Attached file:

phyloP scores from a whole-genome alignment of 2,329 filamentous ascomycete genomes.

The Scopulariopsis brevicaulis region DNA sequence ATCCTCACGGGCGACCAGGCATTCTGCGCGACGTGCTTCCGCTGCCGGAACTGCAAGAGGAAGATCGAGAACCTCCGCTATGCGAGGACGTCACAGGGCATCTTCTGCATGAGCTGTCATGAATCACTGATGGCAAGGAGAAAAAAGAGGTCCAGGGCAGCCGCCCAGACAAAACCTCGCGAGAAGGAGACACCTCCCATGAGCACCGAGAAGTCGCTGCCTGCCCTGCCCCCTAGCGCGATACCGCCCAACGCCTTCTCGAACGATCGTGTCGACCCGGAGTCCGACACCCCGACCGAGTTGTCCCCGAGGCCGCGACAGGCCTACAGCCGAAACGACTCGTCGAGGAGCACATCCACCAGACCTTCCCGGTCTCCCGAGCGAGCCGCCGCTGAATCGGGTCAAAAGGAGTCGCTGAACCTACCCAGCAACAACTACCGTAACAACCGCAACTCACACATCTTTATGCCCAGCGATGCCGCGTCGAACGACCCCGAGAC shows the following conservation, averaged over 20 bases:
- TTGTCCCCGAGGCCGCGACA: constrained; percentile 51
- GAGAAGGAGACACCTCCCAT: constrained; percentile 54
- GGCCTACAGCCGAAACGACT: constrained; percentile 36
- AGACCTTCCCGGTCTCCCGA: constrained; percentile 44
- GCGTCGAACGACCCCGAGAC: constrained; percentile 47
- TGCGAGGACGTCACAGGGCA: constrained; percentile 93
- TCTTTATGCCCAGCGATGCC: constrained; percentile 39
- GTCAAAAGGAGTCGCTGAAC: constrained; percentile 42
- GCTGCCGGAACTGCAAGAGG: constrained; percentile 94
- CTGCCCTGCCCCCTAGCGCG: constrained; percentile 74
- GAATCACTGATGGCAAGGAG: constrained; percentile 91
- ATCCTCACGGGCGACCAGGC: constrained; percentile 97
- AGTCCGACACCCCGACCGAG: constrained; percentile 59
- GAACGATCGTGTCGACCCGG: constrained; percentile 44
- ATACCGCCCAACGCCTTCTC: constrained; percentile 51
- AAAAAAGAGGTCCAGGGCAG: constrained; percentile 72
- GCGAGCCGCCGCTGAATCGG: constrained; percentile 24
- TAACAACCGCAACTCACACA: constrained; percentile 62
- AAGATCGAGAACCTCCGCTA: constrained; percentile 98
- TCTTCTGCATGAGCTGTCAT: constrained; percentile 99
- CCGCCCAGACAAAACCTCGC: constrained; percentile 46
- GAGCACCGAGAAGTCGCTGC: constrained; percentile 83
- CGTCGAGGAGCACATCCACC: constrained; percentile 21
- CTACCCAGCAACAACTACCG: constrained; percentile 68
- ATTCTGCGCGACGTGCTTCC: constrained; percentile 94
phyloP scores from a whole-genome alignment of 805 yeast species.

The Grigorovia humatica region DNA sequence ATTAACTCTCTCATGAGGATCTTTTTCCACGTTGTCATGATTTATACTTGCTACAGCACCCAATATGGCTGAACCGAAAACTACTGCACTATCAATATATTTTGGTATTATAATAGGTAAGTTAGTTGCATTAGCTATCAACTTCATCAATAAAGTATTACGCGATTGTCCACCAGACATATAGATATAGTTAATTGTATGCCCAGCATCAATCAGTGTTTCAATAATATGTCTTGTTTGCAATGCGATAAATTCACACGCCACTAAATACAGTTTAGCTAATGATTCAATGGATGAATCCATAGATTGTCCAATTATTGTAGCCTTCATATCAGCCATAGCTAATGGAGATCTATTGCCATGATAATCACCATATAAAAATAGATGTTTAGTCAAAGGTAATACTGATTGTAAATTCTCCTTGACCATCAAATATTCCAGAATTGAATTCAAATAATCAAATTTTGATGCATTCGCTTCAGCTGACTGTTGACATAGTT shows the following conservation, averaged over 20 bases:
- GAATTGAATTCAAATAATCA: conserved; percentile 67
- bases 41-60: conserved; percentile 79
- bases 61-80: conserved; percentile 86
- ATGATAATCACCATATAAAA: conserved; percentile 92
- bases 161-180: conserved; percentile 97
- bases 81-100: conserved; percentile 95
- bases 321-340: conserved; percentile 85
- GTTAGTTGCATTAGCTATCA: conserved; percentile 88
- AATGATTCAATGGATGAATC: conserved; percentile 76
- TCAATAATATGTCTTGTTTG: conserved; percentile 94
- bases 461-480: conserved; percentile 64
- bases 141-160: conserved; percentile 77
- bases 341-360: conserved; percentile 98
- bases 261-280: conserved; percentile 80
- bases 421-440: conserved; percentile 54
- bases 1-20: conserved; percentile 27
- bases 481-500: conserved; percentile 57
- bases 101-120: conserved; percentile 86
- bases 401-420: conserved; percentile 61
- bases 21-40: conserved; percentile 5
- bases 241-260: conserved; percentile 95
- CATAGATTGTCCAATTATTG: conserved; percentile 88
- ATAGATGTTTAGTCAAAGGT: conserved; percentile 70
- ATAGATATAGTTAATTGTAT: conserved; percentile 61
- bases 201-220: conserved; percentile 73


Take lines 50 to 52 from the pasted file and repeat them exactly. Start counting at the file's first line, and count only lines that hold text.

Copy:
- bases 241-260: conserved; percentile 95
- CATAGATTGTCCAATTATTG: conserved; percentile 88
- ATAGATGTTTAGTCAAAGGT: conserved; percentile 70